During a driving rain, water may be impelled with great force at an angle other than normal to the roof surface, with the result that some of the water is forced up the incline of the roof, finds its way under the seam or overlapping edges and falls by gravity to the channel formed by the face of shingle members 11, ledge 19 and lip 20. In conventional structures this water may remain in the channel for a prolonged period of time, with no means of escape, causing damage to the sheeting and structure below. I have found that by making the shingles of trapezoidal configuration, with the obtuse angle 33 at the lower portion, an extremely important advantage is obtained. The descending water driven into the overlapped biased portions is readily discharged because there is no other channel provided in that area of the shingle for the water to follow. Also, because the ledge 19 is not tightly against the bottom of rib 34, air may circulate freely therearound and drying will occur.
The construction shown in FIG. 7 is similar to that of FIG. 2 except that recesses 22 are not provided in anchors 21a and shingle body members 11a have a somewhat different cross-sectional configuration with the lip 20a parallel to the face of shingle member 11a and ledge 19a is disposed at an acute angle to lip 20a.
In FIGS. 8 and 9, the modified combination shingles and holding strip includes the same concept insofar as the trapezoidal configuration of the shingle is concerned. In this arrangement, however, the holding strip, in addition to serving as in the above-described modification, eliminates the need for a sheeting member to be applied to the rafters. The holding strip 27, although cross-sectionally tapered, is substantially thicker in its cross-sectional dimension than that of the modification illustrated in FIGS. 2 and 5. Further, the lower edge, in addition to having a rib 28, is provided with a groove 29. The upper edge includes a tongue 30. It will be readily observed that when successive courses of these holding strips are assembled, the tongue of the lower strip mates with the groove of the upper. Nails 31 fasten the holding strips and shingles in the same manner as above described. In addition, nails 31a fasten the shingles to the holding strip.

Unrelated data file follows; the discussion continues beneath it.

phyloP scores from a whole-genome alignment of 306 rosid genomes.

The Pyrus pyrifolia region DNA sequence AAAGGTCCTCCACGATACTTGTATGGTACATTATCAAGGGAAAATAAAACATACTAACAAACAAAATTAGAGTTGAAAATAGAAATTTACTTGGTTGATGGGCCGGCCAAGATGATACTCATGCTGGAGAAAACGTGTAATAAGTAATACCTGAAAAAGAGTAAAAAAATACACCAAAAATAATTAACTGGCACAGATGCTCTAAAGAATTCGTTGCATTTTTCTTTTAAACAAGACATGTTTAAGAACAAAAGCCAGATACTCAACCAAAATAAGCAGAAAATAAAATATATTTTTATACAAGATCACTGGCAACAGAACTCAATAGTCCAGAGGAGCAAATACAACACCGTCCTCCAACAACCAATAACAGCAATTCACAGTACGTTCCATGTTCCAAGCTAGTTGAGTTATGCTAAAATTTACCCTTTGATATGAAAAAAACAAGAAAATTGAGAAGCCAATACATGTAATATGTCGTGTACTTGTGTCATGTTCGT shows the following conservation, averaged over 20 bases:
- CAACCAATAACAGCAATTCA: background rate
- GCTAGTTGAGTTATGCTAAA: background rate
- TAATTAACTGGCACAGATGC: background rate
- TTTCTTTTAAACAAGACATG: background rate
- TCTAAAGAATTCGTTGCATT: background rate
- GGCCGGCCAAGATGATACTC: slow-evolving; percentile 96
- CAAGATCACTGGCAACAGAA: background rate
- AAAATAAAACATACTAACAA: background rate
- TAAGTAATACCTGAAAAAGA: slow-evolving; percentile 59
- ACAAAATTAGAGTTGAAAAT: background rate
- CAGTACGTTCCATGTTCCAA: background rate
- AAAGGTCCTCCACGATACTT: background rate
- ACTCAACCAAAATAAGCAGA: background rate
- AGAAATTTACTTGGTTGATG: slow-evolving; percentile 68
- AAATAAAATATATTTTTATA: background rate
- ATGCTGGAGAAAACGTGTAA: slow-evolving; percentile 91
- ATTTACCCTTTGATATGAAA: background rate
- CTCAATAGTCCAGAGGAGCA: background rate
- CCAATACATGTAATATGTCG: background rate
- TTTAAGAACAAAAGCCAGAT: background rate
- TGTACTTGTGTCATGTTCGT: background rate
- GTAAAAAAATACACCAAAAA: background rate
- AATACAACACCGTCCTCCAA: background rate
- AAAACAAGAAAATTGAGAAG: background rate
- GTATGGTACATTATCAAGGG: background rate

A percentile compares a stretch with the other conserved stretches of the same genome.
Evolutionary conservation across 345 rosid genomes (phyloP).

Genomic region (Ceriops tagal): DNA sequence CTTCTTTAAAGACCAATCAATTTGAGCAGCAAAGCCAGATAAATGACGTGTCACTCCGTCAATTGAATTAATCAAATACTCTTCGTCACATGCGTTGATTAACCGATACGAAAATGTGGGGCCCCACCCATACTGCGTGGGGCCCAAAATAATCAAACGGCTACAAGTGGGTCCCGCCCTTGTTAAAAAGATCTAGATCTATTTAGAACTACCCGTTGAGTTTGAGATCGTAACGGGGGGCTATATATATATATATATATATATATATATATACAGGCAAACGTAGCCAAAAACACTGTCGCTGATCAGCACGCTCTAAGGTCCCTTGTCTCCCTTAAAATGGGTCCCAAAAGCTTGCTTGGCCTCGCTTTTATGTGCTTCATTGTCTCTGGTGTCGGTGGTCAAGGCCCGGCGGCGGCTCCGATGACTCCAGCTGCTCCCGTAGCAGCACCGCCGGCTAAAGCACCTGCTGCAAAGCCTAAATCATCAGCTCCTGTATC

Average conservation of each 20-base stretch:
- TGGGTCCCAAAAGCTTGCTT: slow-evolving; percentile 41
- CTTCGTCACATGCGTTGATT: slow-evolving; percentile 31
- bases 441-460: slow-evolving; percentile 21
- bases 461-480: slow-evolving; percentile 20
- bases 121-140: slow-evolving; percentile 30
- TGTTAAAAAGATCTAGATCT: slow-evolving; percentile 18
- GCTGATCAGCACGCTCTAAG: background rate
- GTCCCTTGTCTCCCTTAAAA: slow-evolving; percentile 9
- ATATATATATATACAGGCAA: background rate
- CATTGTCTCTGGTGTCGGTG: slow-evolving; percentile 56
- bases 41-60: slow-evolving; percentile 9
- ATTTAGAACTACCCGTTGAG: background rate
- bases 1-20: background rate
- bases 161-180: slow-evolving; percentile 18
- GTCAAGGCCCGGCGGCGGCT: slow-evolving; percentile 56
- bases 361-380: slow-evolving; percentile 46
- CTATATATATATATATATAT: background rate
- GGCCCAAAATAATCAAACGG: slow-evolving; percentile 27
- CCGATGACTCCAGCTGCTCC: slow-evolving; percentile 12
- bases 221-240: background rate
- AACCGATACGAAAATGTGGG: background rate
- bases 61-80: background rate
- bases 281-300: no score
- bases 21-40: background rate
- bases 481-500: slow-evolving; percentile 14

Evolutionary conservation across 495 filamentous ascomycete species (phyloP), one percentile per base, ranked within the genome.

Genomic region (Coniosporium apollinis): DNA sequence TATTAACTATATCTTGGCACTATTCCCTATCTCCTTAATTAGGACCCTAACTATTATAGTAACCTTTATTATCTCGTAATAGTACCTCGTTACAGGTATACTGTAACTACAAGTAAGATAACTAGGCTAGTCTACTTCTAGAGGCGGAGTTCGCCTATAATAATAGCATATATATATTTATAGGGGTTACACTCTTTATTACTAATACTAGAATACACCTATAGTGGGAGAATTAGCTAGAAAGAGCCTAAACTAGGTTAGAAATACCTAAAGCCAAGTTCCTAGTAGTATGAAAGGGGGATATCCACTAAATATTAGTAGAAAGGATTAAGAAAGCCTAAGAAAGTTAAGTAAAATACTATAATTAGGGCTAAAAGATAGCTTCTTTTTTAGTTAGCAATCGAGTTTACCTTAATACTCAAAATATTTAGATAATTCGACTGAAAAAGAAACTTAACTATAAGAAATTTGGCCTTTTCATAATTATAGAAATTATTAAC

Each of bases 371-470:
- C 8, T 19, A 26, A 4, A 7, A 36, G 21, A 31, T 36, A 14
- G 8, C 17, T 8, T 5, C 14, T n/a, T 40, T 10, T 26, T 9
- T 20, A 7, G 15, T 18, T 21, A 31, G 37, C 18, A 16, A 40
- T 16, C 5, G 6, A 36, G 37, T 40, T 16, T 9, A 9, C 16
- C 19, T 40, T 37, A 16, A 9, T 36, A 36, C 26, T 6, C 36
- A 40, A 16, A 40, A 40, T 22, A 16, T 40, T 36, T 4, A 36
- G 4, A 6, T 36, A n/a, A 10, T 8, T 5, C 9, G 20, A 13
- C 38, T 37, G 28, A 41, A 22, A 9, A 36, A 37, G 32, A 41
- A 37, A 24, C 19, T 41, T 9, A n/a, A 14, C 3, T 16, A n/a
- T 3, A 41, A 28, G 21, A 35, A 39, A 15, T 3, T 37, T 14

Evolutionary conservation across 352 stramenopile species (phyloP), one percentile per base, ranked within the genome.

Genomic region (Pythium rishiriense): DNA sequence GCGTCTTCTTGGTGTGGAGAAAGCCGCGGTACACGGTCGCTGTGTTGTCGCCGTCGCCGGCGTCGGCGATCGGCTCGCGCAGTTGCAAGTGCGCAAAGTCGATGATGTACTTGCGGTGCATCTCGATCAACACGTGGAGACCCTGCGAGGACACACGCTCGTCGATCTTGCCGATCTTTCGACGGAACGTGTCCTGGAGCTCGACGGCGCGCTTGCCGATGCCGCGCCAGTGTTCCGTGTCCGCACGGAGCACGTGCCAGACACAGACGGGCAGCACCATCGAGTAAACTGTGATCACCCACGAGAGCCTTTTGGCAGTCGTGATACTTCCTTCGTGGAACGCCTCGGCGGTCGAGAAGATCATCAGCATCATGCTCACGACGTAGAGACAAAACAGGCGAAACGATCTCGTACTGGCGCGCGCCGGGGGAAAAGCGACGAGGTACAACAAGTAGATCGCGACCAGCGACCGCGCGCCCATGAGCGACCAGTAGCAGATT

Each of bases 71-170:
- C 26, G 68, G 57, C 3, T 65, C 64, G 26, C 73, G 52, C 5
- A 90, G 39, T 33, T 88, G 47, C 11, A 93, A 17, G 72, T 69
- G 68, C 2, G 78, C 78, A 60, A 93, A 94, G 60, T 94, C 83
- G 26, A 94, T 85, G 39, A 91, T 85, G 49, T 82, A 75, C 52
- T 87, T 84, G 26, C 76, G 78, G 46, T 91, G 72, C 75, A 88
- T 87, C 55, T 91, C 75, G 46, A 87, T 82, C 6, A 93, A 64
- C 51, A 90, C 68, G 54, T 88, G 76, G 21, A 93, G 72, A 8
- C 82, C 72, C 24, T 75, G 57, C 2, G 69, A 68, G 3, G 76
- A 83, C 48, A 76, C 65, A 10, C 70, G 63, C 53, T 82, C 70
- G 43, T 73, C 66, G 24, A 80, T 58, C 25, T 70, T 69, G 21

In either modification, the length of the holding strip or anchor may vary in accordance with manufacturing requirements and other desired parameters. Also, the specific width of the metal shingle and holding strip, as well as the sizes of the tongues, grooves, ribs, channels and lips may be varied. The nails utilized are preferably of the type provided with spiral knulings or ribs, commonly known as "screw-type" nails, to prevent them from backing out.
The metal shingle body member and holding strip arrangement above described may be applied, if desired, directly over a conventional shingle roof.
Although the preferred embodiments of the invention are described above, it is to be understood that the inventive concepts are capable of other adaptations and modifications within the scope of the following claims.
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|U.S. Classification||52/478, 52/541, 52/553, 52/539|
|International Classification||E04D1/18, E04D3/30, E04D3/35, E04B7/20|
|Cooperative Classification||E04D3/30, E04B7/205, E04D3/35, E04D1/18|
|European Classification||E04D3/30, E04D1/18, E04B7/20B, E04D3/35|